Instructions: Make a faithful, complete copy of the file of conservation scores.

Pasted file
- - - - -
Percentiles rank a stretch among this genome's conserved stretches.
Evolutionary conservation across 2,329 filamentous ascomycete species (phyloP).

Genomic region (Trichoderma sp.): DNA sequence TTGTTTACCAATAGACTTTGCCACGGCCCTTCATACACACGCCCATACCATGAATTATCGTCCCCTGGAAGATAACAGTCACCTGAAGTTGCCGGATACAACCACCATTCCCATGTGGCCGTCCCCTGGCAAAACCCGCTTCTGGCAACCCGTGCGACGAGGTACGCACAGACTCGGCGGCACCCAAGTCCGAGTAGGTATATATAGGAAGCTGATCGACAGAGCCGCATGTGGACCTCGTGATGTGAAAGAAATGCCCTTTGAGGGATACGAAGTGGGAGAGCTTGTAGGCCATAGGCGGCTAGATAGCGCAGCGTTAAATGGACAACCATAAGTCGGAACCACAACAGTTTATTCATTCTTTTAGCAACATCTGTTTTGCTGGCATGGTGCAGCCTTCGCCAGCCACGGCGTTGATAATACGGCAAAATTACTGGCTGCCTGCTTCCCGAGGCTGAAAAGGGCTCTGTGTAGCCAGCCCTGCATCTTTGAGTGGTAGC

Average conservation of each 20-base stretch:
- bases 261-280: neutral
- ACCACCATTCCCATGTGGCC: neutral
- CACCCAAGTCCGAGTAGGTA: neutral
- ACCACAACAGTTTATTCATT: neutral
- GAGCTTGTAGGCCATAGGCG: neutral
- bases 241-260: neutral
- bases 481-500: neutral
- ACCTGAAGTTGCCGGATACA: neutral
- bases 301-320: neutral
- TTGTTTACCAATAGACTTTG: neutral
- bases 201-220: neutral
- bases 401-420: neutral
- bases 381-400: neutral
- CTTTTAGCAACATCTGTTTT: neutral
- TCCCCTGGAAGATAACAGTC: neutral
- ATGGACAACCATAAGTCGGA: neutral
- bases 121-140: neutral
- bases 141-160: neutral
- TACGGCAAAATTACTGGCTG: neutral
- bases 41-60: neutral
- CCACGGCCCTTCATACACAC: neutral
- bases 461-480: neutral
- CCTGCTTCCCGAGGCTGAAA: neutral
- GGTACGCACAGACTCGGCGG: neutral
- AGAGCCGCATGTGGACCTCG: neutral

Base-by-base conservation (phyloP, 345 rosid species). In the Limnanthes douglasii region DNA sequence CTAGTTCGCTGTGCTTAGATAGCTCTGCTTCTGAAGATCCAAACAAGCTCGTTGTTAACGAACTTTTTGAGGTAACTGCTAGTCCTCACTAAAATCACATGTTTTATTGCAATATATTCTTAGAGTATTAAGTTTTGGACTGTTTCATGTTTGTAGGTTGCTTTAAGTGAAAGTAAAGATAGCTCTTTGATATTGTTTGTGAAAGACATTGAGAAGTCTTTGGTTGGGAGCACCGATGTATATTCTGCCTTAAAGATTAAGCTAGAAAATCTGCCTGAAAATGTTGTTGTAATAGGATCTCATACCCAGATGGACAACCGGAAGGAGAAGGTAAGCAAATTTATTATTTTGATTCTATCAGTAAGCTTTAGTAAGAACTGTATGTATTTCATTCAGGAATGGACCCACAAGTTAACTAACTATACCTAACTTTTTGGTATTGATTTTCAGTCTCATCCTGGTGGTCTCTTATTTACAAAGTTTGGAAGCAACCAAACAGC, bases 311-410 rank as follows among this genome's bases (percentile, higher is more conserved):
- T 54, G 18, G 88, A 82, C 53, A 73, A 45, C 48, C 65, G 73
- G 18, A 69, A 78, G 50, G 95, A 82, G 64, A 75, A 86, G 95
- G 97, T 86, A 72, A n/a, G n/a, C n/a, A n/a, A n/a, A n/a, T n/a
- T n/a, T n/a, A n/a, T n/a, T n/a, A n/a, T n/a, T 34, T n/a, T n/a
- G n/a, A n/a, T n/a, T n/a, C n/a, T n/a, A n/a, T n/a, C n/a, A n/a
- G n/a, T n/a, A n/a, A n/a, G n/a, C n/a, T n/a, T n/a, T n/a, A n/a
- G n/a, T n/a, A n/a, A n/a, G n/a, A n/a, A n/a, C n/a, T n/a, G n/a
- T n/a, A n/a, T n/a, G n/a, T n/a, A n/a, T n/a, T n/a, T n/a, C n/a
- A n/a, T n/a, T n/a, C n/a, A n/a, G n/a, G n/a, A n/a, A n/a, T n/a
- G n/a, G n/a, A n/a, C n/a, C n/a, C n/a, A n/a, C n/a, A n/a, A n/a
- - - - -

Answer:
Percentiles rank a stretch among this genome's conserved stretches.
Evolutionary conservation across 2,329 filamentous ascomycete species (phyloP).

Genomic region (Trichoderma sp.): DNA sequence TTGTTTACCAATAGACTTTGCCACGGCCCTTCATACACACGCCCATACCATGAATTATCGTCCCCTGGAAGATAACAGTCACCTGAAGTTGCCGGATACAACCACCATTCCCATGTGGCCGTCCCCTGGCAAAACCCGCTTCTGGCAACCCGTGCGACGAGGTACGCACAGACTCGGCGGCACCCAAGTCCGAGTAGGTATATATAGGAAGCTGATCGACAGAGCCGCATGTGGACCTCGTGATGTGAAAGAAATGCCCTTTGAGGGATACGAAGTGGGAGAGCTTGTAGGCCATAGGCGGCTAGATAGCGCAGCGTTAAATGGACAACCATAAGTCGGAACCACAACAGTTTATTCATTCTTTTAGCAACATCTGTTTTGCTGGCATGGTGCAGCCTTCGCCAGCCACGGCGTTGATAATACGGCAAAATTACTGGCTGCCTGCTTCCCGAGGCTGAAAAGGGCTCTGTGTAGCCAGCCCTGCATCTTTGAGTGGTAGC

Average conservation of each 20-base stretch:
- bases 261-280: neutral
- ACCACCATTCCCATGTGGCC: neutral
- CACCCAAGTCCGAGTAGGTA: neutral
- ACCACAACAGTTTATTCATT: neutral
- GAGCTTGTAGGCCATAGGCG: neutral
- bases 241-260: neutral
- bases 481-500: neutral
- ACCTGAAGTTGCCGGATACA: neutral
- bases 301-320: neutral
- TTGTTTACCAATAGACTTTG: neutral
- bases 201-220: neutral
- bases 401-420: neutral
- bases 381-400: neutral
- CTTTTAGCAACATCTGTTTT: neutral
- TCCCCTGGAAGATAACAGTC: neutral
- ATGGACAACCATAAGTCGGA: neutral
- bases 121-140: neutral
- bases 141-160: neutral
- TACGGCAAAATTACTGGCTG: neutral
- bases 41-60: neutral
- CCACGGCCCTTCATACACAC: neutral
- bases 461-480: neutral
- CCTGCTTCCCGAGGCTGAAA: neutral
- GGTACGCACAGACTCGGCGG: neutral
- AGAGCCGCATGTGGACCTCG: neutral

Base-by-base conservation (phyloP, 345 rosid species). In the Limnanthes douglasii region DNA sequence CTAGTTCGCTGTGCTTAGATAGCTCTGCTTCTGAAGATCCAAACAAGCTCGTTGTTAACGAACTTTTTGAGGTAACTGCTAGTCCTCACTAAAATCACATGTTTTATTGCAATATATTCTTAGAGTATTAAGTTTTGGACTGTTTCATGTTTGTAGGTTGCTTTAAGTGAAAGTAAAGATAGCTCTTTGATATTGTTTGTGAAAGACATTGAGAAGTCTTTGGTTGGGAGCACCGATGTATATTCTGCCTTAAAGATTAAGCTAGAAAATCTGCCTGAAAATGTTGTTGTAATAGGATCTCATACCCAGATGGACAACCGGAAGGAGAAGGTAAGCAAATTTATTATTTTGATTCTATCAGTAAGCTTTAGTAAGAACTGTATGTATTTCATTCAGGAATGGACCCACAAGTTAACTAACTATACCTAACTTTTTGGTATTGATTTTCAGTCTCATCCTGGTGGTCTCTTATTTACAAAGTTTGGAAGCAACCAAACAGC, bases 311-410 rank as follows among this genome's bases (percentile, higher is more conserved):
- T 54, G 18, G 88, A 82, C 53, A 73, A 45, C 48, C 65, G 73
- G 18, A 69, A 78, G 50, G 95, A 82, G 64, A 75, A 86, G 95
- G 97, T 86, A 72, A n/a, G n/a, C n/a, A n/a, A n/a, A n/a, T n/a
- T n/a, T n/a, A n/a, T n/a, T n/a, A n/a, T n/a, T 34, T n/a, T n/a
- G n/a, A n/a, T n/a, T n/a, C n/a, T n/a, A n/a, T n/a, C n/a, A n/a
- G n/a, T n/a, A n/a, A n/a, G n/a, C n/a, T n/a, T n/a, T n/a, A n/a
- G n/a, T n/a, A n/a, A n/a, G n/a, A n/a, A n/a, C n/a, T n/a, G n/a
- T n/a, A n/a, T n/a, G n/a, T n/a, A n/a, T n/a, T n/a, T n/a, C n/a
- A n/a, T n/a, T n/a, C n/a, A n/a, G n/a, G n/a, A n/a, A n/a, T n/a
- G n/a, G n/a, A n/a, C n/a, C n/a, C n/a, A n/a, C n/a, A n/a, A n/a